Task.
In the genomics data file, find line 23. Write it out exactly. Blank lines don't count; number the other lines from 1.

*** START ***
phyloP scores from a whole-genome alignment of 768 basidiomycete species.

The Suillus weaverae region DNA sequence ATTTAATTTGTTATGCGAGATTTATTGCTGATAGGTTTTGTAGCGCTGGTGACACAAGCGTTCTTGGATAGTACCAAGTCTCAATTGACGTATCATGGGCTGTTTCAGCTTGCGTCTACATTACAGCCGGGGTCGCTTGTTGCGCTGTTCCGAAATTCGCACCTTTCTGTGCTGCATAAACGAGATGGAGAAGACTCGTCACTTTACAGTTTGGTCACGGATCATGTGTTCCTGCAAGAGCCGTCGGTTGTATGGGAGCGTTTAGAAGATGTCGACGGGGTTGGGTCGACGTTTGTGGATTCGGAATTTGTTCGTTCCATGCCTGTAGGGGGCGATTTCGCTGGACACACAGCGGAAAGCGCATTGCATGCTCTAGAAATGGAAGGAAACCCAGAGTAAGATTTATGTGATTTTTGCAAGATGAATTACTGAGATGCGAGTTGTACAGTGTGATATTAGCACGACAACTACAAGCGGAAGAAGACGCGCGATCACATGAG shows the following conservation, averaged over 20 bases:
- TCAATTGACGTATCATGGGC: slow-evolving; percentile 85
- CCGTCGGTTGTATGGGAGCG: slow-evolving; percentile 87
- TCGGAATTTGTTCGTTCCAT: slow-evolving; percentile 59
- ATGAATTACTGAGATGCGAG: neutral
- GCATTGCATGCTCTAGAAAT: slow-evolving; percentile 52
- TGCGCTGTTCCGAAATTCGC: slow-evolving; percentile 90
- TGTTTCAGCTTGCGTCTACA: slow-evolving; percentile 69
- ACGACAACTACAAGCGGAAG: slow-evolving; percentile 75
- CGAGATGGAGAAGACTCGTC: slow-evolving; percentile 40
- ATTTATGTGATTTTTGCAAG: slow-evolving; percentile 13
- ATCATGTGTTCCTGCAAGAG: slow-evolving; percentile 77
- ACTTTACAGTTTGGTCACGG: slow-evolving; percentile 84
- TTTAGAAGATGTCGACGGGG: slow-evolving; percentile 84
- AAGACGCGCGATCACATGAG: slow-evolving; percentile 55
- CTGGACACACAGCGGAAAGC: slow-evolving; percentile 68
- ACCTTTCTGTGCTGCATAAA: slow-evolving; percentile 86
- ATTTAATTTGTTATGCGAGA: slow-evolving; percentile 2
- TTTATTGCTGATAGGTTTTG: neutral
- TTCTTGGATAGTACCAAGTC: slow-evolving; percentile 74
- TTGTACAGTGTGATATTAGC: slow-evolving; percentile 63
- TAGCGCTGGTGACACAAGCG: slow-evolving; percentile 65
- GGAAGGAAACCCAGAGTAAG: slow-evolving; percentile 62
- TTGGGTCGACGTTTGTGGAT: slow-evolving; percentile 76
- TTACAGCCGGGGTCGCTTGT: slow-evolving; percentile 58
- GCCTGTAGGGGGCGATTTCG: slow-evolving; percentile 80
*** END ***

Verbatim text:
- TAGCGCTGGTGACACAAGCG: slow-evolving; percentile 65